If you haven’t been paying attention, one of the cuts from the “sequester” was to funding for military tuition assistance programs. One of my buddies from college is an army vet who has served multiple tours of duty. He was taking advantage of the tuition assistance program to complete a Master’s degree. Without the financial assistance from the program, he will have to put his schooling on hold.
Thankfully for his sake, the Senate decided to reinstate the program, inserting a measure to re-fund the program as part of a bill to fund the federal government through the rest of the year. Now, it’s not a sure thing, because the Republican controlled House is unpredictable at best, but being that helping our military vets is politically expedient, my guess is that this measure will be enacted.
On some levels, I wasn’t really that sorry for my friend when I heard that he was losing funding for his education, for I thought he might get a taste of why myself and my fellow seminarians have been struggling with for years—trying to figure out how to pay for our own theological education. I am fortunate that my school, Phillips Theological Seminary, is very affordable and recently even lowered tuition. Along with scholarships I received from the seminary, I have been awarded help from my denomination as well. For me, paying for my theological education hasn’t been nearly as hard as paying for life while I complete that education.
I am far from alone in this struggle. I know of fellow students who are serving two, three, even four churches in order to cobble together one full-time salary. Once finished with seminary, despite having an advanced degree and a respected position as an ordained reverend, graduates are again piecing together multiple positions or even passing up church jobs because churches can’t pay them enough to repay their student loans (payments of which often comprise 10% of earned income).
I have to wonder what makes what my friend does in the military more valuable to our society than what I will do—working for a church, for a non-profit, in education, some of the above, all of the above? Who gets to make that decision? Why is it that my classmates and I have to take out loans upon loans (which are no longer subsidized thanks to the GOP) to pay for our education while an 18 year old can get college money for volunteering one weekend a month. Do you know how many weekends ministry students volunteer for churches!?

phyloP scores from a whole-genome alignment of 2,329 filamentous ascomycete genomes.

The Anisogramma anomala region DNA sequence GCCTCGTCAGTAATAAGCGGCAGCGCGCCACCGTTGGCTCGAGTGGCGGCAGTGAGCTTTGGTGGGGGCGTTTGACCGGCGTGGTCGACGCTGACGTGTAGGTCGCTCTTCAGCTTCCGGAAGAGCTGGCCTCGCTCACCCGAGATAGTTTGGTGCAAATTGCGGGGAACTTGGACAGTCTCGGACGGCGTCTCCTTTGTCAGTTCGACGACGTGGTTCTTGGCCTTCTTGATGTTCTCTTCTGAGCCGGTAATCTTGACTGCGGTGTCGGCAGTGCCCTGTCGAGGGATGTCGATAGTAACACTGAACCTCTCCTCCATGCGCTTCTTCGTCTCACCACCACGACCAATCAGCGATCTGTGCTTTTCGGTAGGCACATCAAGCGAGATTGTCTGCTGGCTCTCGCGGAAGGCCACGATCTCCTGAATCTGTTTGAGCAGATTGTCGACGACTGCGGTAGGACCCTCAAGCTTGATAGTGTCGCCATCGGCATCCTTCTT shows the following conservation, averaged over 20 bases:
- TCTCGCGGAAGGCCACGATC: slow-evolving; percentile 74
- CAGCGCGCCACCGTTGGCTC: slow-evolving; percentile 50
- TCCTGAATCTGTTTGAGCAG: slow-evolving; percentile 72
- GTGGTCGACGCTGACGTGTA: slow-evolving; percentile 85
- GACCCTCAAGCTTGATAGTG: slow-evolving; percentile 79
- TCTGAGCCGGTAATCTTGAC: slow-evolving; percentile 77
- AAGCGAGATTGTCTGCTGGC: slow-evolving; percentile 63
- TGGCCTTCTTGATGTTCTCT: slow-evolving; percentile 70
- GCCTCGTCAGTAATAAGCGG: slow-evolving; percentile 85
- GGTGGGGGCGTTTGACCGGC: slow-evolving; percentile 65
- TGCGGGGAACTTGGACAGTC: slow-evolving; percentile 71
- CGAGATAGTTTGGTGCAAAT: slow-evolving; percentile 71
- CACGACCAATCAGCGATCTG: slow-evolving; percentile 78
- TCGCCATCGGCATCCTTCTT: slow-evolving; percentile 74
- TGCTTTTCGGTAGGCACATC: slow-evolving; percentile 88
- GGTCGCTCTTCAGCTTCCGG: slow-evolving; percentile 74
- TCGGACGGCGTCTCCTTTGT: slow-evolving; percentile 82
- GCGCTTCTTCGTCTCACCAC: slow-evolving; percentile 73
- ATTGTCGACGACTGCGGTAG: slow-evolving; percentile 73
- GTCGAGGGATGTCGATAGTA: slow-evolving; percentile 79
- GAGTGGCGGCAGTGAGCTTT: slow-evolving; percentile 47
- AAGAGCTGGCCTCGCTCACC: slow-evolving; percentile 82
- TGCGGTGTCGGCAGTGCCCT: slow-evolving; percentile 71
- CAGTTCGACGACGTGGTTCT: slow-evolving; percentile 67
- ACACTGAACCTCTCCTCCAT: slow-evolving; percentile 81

My friend and his fellow soldiers deserve the commendations they receive for serving, and they are not the only ones who serve our country. Anyone who invests their time and talents into a career that is about more than just money is invaluable to America. I’m talking about teachers, medical service providers, child care workers, firefighters, police officers, artists, and of course pastors and non-profit community workers. People like this are priceless pieces of our society—their value cannot be measured.
Unfortunately, our society has things backwards and values money-makers like Bill Gates, Steve Jobs, Mark Zuckerberg, and Warren Buffet over people who dedicate their lives to helping others. It shouldn’t be that way. The Bible tells that we shouldn’t seek after money or possessions, but rather invest in that which last lifetimes. As a society, we should be investing in people who dedicate their lives to serving others, who choose careers which will have an impact will last a lifetime—or in the case of minsters, an eternity.
That means more scholarships for people going into non-profit work, loan forgiveness for folks who choose careers that are about serving others, and grants for those who inspire us in ways that can’t be measured (pastors, artists, musicians). That means more funding for higher education in general.
In reality, this looks like what Democratic Congresswoman Karen Bass recently proposed in the “Student Loan Fairness Act of 2013.” This would create a “10-10” standard in which students would be required to pay 10% of their discretionary income for 10 years, after which the remaining debt would be forgiven. It would also permanently cap federal student loan interest rates at 3.4%, suspend interest rates while borrowers are unemployed, and reward graduates for entering public service.
This stands in sharp contrast to what Republicans recently tried to do, in repealing the Student Loan Reform Law. This law takes the loan processing out of the hands of banks and uses the savings to increase Pell Grant scholarships to the tune of $61 Billion. It also lowers monthly payments and shortened the debt forgiveness timeline. Yet the GOP wanted to get rid of this. Lest we forget VP candidate Paul Ryan wanted to double interest rates on student loans while giving tax break to millionaires.
That is why I selfishly wanted my friend to lose his tuition assistance, for I thought he might see which political party really cares about the “little guy”—and perhaps that might influence his decision making next time he goes to the polls. That is why, what Congresswoman Bass proposed, and more, would begin to re-order towards a society which values service to others as invaluable.